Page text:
I got to know Mr. Finnerty during my student days at the College, before Pace Plaza was built and the College, not yet University, was located at 41 Park Row. It was not athletics, but politics, which was our introduction when Mr. Finnerty ran for Town office in New Jersey. His office was located on the 9th floor of 41 Park Row next to the student lounge and he heard me defending my support of Robert Wagner's reelection in 1961 (ashamed of it as I am today I have to admit it). As he was leaving his office to go home he handed me one of his palm cards and hurryingly left for the elevators. The next day we had a long talk and began speaking to each other about politics over the years I was there. It was sad to see his picture on the newsletter announcing his passing, but I'm sure he had a long life and a productive one too. My heart goes out to his family in this time of sadness, but his family should be certain he was fondly remembered by all in the Pace community.
-- David S. Levine '66
Pace's Father of Athletics
-- Dr. Nick Catalano
All around nice guy. He was a father figure to many people and a hell of a good coach.
-- Zachary S. Holland '61
Gerald was apart of the basketball team when Richard Dryer was coach. He would hang out a lot in Peter's office and one day he was looking through the record book and he saw that Pace was winning to Jersey Drew School in New Jersey 9 to 0. Gerald brought that to Peter's attention and Peter said that one year he wanted best out of 7 but they wouldn't give it to him. Gerald said that Peter had a great sense of humor. He was also proud that his basketball team was the first team in 1965 to make it to the post season tournament.
-- Gerald K. Lane '67
He flew all the way from Phoenix to attend Peter's retirement party and he sat next to him at the party because Finnerty was so impressed that he had traveled so far just for him. The first thing Finnerty said to him was "Where's Garrett?".
He said: Peter was a great man.
He mentioned that he dated his secretary without him every knowing it and said that that was a big feat.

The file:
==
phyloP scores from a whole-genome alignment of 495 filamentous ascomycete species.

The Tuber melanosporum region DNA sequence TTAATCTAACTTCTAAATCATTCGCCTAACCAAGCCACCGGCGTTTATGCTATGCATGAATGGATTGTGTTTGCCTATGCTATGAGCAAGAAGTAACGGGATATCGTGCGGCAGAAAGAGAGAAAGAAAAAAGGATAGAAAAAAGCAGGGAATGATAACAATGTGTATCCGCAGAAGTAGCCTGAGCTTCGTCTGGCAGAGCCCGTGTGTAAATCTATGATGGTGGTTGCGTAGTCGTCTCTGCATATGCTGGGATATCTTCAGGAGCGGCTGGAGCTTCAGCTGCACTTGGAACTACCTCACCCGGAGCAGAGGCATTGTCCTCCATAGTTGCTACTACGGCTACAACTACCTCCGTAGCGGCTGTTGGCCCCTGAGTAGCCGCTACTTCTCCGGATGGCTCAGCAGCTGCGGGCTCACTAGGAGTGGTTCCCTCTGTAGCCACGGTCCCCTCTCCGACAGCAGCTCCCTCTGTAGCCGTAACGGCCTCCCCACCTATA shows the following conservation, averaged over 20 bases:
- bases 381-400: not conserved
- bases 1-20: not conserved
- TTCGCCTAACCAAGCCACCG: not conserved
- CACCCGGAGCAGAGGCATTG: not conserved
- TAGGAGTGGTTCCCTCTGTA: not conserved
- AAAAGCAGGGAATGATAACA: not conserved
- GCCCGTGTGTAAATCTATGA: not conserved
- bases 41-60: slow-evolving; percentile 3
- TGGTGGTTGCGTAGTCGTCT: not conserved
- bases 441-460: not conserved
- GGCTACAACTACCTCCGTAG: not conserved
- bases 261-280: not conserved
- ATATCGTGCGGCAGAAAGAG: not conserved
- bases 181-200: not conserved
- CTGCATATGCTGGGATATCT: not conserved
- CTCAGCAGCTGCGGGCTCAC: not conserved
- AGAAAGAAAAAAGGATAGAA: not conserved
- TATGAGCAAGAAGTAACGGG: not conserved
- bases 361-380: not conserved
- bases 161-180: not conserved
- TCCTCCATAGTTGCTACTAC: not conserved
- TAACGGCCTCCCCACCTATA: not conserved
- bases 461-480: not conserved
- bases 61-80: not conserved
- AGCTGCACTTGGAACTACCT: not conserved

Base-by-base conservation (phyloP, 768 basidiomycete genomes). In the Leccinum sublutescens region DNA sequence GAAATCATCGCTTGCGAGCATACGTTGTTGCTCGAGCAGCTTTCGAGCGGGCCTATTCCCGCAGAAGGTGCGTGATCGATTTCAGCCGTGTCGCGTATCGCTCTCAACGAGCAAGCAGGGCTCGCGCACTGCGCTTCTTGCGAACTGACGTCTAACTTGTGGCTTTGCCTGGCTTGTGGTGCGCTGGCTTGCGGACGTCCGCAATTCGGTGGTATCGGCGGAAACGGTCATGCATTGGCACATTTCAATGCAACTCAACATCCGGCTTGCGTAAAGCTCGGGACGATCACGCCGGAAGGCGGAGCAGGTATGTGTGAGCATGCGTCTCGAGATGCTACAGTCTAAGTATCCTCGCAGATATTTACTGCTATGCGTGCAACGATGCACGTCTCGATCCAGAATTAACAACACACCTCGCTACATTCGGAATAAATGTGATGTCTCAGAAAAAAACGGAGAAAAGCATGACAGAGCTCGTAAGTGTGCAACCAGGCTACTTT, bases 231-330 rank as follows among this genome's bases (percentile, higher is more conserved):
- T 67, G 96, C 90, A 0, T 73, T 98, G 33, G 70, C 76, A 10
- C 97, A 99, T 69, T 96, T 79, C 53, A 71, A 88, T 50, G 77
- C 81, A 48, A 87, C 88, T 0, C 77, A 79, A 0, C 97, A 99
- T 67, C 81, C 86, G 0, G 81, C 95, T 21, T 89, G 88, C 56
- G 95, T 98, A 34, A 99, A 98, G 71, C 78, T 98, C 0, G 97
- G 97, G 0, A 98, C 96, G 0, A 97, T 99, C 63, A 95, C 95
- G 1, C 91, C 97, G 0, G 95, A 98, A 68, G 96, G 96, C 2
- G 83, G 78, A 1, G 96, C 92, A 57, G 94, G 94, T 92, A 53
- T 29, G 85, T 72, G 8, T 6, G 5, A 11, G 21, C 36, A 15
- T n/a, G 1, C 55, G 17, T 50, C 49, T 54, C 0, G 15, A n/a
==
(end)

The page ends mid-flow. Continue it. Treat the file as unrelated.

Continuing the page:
Quoted: "Peter Finnerty let us all become friends: student athletes, coaches, and himself."
He said "we" had a lot of fun with him, he always had a smile on.
-- E. Judson Booth '67
Pace was a small school with unknown fencing team. So, it was not easy to find opponents. Fenced against Rutgers and other small schools in the area. But, somehow Pete pulled some strings and got them an invitation to fence against UConn and they actually beat them!
-- Joseph M. Abrams '61
Always remembered him as being a gentleman.
-- Mee-Lon Ngai-Marino '69, '71
He was a great coach and a great person.
-- Nicholas A. Petrarca '58
Being a catcher (1961-64) who wore glasses; on hot humid days when I exhaled under the mask, condensation would form on them making it difficult to see the in-coming pitch. Mr. Finnerty suggested contact lenses. In the first game wearing them, I inadvertently, put them in reversed (left and right eye). The lenses were different strengths. I had no fogging problem, plus I went 4 for 4 ,which was very unusual for me.
Subsequently, he called me to his office to discuss the effectiveness of the lenses (I believe I was the first Pace player to wear them in 1961. ) In our discussion, I mentioned the reversal incident. He got a great laugh out of that. I saw him 3 or 4 games later and not having any 4 for 4 at-bats, he suggested that I reverse the lenses!!!!
Mr. Finnerty was kind and gentle….a great MAN who laid the foundation for Pace’s athletic program.
-- Larry Cafaro '64
Pete was great. He used to come to all the football games. He would pace the sidelines down the near the end zone. He couldn't watch the game when the scores were close. He had to turn around.
-- John Griffin '71
Even at the end of the season he would allow us [basketball players] to come in and play. Overall he was just a nice guy who treated us well.
-- Michael A. Montgomery '78
Terrific sense of humor, great guy, modest, gentleman, fair to all the students - if anyone says anything different they didn't really know him. All around great guy.
One of the basketball players was knocked kneed and the other was bowlegged and he said do not stand together because you're going to spell out lock.
-- Barbara C. Weston '60
Always dapper. Always chipper. Mr. Finnerty was the perfect person to give Pace athletics credibility and class. He was quick with a joke, a story and even quicker to put a hand on your shoulder. We affectionately called him PETER X., - no disrespect intended but that was only when teammates spoke about him behind closed doors. He was one of the few people I've encountered in the 40+ years since leaving Pace who was respected by all. You never heard a negative thing said about Mr. Finnerty which is very rare. We all became friendly with his son Brian, a super guy who starred on the baseball team but never let his "friend" in high places get in the way. Mr. Finnerty had a knack for making everyone feel special - especially all his "boys" who played sports for Pace. And to me that's what makes him unique and is something that I will always remember him for.